It all goes back to the Garden Of Eden.At one time,there was no sin in the world.God called His creation 'very good'.But man was given a free will,and although there was a 3rd party involved,it was still up to man to decide.Unfortunately,man chose to disobey God and the world is still struggling with that decision today.Some people want to blame God,but the blame is with man and the decision he made.Of course,this is why Christ came,to put us back in a right relationship with God.And someday,it will be like it was in the beginning -- a world with no sin!
David G.
I'm profoundly irritated by people who claim that the modern world is 'destroying' the environment. I've travelled through North America, Asia and Europe. Invariably it is the wealthy western countries that make reasonable and essential use of the environment to produce good for others (food, work, wealth to fund medical research and welfare) and non-western and poorer countries that have not the wealth to put effort into the stewardship of the created world.
We are clearly told in Genesis that our role is to 'tend' or look after the world, the creation is not intended by the Creator as a place without human work and human work is essential to its success.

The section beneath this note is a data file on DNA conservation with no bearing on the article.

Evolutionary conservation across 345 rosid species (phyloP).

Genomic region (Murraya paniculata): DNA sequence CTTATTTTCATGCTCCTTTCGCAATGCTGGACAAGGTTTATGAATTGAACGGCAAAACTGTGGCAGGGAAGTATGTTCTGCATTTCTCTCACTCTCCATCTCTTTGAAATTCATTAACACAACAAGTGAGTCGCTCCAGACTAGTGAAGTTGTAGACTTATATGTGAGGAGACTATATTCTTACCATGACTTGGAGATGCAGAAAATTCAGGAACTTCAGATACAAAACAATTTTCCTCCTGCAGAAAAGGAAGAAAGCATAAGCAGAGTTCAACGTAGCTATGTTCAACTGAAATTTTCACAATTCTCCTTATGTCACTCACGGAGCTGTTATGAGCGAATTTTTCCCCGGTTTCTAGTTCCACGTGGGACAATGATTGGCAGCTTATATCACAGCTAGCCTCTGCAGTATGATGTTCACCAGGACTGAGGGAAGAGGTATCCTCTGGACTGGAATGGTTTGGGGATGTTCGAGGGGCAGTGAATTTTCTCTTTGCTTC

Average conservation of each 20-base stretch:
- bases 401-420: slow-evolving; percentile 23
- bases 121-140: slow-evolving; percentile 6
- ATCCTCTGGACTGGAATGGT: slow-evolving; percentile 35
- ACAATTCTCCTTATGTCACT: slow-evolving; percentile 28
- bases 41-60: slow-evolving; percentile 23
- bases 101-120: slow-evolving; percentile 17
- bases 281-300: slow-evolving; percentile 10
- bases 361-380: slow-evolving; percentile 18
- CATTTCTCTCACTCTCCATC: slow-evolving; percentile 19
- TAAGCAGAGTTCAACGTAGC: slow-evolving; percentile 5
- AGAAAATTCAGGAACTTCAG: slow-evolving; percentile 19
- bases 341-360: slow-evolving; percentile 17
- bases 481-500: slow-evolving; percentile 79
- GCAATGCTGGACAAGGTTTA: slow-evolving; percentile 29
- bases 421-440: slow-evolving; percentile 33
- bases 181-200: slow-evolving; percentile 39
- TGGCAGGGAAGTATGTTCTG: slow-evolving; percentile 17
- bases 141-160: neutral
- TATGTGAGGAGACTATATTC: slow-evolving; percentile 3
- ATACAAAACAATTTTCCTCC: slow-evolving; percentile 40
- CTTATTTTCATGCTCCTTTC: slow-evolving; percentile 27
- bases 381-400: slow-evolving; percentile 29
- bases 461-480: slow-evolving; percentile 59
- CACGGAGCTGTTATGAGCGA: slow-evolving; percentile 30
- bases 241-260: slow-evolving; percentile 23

Yvonne R.
Thank you to Marc - Praise to GOD for your HOLY SPIRIT led words. We have all experienced working to pay the bills and to pay for our food. That has not been easy but through my employment I have gained an understanding of the purpose of GOD for me in where I do belong which thirty years on I am still actively involved regarding research of history. Furthermore I was asked by a CMI geologist to research for papers by other geologists that equated or challenged the creation of GOD. I paid for the printing of the research with my money and I was not paid. I experienced the most wonderful exhilarating time in researching the titles he gave to me. I was successful. I am not an academic - this research was totally by the way GOD has created me. Give and do not count the cost is the word of our LORD JESUS. That research came to an end and I was sad but knew that GOD was the ONE who brought to a close that time in the 1990's. Doing by the HOLY SPIRIT is the only way we can gain satisfaction and fulfillment and contentment. I am fully convinced Waiting on GOD is my preference - I definitely cannot achieve glory for GOD by my perception. All is ordinary and less than satisfying without GOD.